Zagimē Anishinabēk First Nation to get $20.3M for insufficient reserve land under treaty

The federal and Saskatchewan governments have reached a settlement agreement with Zagimē Anishinabēk, which will see the First Nation receive a $20 million treaty land entitlement claim.

The settlement will help the First Nation add about 18,000 acres to the reserve

Zagimē Anishinabēk Chief Lynn Acoose reached an agreement with the federal and Saskatchewan governments for a land claim worth about $20.3 million. (Submitted by Vic Savino, Southern Chiefs Organization)

Zagimē Anishinabēk First Nation, about 130 km east of Regina, has reached a $20.3 million land claim agreement with the federal and Saskatchewan governments. 

The settlement addresses a land shortfall, in which the First Nation received less land than they were promised under treaty.

In 1874, Zagimē Anishinabēk, formerly Sakimay First Nation, signed Treaty 4 and was to receive 128 acres per person. They received 31,829 acres of land as reserve — enough for about 248 people.

But it was determined that Zagimē Anishinabēk's population at the time was 271, resulting in a shortfall of 2,859 acres, according to a federal government release Thursday.

Under the agreement dated June 20, the federal government will pay $14.5 million and Saskatchewan will pay $5.8 million within 45 days.

The money will help Zagimē Anishinabēk add about 18,620 acres of land to the reserve.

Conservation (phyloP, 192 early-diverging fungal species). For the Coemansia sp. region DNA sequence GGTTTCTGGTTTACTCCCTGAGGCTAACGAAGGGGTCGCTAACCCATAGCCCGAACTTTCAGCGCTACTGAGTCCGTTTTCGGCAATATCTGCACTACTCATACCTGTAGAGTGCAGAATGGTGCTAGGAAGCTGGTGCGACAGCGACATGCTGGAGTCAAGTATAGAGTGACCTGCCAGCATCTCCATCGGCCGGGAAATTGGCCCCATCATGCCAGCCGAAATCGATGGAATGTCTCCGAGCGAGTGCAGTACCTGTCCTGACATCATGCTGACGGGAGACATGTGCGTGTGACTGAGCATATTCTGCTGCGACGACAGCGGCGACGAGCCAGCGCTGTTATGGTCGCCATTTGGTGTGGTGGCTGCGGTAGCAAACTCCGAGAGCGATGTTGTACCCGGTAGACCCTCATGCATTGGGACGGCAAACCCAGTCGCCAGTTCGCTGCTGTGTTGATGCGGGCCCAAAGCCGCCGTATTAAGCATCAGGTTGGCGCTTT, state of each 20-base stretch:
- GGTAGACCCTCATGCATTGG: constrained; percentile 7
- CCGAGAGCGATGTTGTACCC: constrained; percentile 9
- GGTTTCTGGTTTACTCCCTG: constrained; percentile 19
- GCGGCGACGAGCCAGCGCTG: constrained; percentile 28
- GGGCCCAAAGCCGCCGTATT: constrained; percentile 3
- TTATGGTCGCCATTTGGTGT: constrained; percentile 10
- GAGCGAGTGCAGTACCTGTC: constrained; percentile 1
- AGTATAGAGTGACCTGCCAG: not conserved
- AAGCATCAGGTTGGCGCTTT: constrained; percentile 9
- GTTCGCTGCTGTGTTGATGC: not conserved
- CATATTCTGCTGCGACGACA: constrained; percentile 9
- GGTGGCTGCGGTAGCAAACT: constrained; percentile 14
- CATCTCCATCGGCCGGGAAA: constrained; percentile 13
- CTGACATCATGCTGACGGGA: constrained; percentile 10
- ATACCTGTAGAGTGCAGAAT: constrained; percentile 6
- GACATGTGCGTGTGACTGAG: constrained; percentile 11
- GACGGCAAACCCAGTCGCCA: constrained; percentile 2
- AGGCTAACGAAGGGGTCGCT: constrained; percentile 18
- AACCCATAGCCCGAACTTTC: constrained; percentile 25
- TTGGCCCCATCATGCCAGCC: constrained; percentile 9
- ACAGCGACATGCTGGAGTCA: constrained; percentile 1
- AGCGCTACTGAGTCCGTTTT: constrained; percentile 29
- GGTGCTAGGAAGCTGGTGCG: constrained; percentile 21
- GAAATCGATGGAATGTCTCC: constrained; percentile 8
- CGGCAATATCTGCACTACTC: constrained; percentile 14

10 years of negotiations

Zagimē Anishinabēk Chief Lynn Acoose said while it's a relief to have the settlement finalized, it shouldn't have taken so long. 

"It took us 10 years of negotiating for a fair price on the cost per acre. And I think that's a really long time to have to spend our resources and our time trying to settle this claim," she said in an interview Friday.

"Claims shouldn't take that long. And the longer these steps toward reconciliation take, the more lost opportunities that we experience."

The federal and provincial governments have also agreed to set aside a total of $3.1 million as compensation to rural municipalities and school divisions once taxable land is set apart as reserve.

Minister of Crown-Indigenous Relations Marc Miller said the federal government remains “committed to addressing the harm caused to the Zagimē Anishinabēk people.” (Canadian Press/Sean Kilpatrick)

Federal Minister of Crown-Indigenous Relations Marc Miller said the settlement with Zagimē Anishinabēk "addresses a past wrong committed by Canada.

"We remain committed to addressing the harm caused to the Zagimē Anishinabēk people, to continue to improve our relationship," he said in the news release. 

Saskatchewan's Minister Responsible for First Nation, Metis and Northern Affairs Don McMorris said: "There will now be opportunities for land investment, economic development, and community enhancements."

Canada has settled more than 183 specific claims with First Nations, worth about $8.9 billion, since Jan. 1, 2016, according to the federal government.